A second book Show Me the Evidence: Obama’s Fight for Rigor and Results in Social Policy, by Brookings scholars Ron Haskins and Greg Margolis details how the Obama Administration has sought to inject evidence into six government programs.  The heart of evidence-based policy making is the inclusion of random-assignment designs and a process for evaluation into the policy architecture.  The goal is to see whether or not the program actually makes a difference in the well-being of those included in it compared to a control group of similar people.  The removal of selection bias is key to trying to determine whether the programs work.

Both movements, the performance movement and the evidence-based policy movement, are extremely valuable.  They are popular among academics and technocrats. However, the real question is whether they will succeed in improving outcomes.  As all the authors admit, these are simply tools – tools that can help or hinder progress depending on the twin intangibles of leadership and politics.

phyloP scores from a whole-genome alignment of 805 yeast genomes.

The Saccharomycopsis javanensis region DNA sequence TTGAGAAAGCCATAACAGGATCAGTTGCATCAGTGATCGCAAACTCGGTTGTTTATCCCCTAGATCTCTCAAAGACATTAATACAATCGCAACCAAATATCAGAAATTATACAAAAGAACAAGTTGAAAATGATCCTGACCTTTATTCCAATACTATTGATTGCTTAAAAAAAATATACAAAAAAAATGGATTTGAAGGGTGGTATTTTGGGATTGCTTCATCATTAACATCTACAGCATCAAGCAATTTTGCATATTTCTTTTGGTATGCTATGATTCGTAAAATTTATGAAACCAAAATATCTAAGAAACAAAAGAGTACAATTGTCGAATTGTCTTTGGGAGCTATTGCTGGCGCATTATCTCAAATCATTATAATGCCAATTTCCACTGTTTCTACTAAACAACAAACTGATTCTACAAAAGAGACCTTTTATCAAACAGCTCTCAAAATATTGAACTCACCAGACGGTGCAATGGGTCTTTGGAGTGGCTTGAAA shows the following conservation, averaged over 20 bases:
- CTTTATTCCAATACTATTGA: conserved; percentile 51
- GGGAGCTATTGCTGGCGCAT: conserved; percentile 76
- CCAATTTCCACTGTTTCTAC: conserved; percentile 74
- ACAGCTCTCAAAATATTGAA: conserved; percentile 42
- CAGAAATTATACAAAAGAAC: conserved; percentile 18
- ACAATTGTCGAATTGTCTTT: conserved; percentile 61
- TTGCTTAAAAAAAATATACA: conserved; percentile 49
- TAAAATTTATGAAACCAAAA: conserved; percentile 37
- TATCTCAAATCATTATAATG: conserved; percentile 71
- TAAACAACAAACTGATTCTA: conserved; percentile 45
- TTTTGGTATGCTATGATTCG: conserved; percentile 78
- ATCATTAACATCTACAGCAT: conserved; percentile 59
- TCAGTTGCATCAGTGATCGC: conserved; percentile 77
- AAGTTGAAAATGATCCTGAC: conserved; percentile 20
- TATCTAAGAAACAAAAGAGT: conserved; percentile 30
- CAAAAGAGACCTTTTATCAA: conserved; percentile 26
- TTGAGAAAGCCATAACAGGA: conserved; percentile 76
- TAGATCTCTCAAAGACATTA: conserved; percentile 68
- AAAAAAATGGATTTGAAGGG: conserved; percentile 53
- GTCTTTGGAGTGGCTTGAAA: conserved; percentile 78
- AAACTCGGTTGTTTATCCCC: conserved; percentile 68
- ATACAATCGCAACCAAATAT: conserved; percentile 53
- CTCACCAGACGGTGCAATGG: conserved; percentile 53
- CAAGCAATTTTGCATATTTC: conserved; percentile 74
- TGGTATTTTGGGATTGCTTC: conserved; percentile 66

Behn points out that “The Data Never Speak for Themselves.”  They only speak “…through a framework, a theory, a cause and effect concept.”  Because data qua data is simply that, when performance data is successful it is because it has been used to transform an organization into a learning organization.  Compstat in New York City worked because it helped “…to accelerate ‘the process of learning what does and does not work.’”  Finally, Behn points out that “a performance target is a political target.  The public executive who establishes an explicit, public, performance target is painting a bull’s-eye on his or her back.”  Thus, performance targets only really work when leaders commit to them, and for many of them it is a “dangerous commitment.”  It is much easier to assert that forces outside of the organization are responsible for outcomes.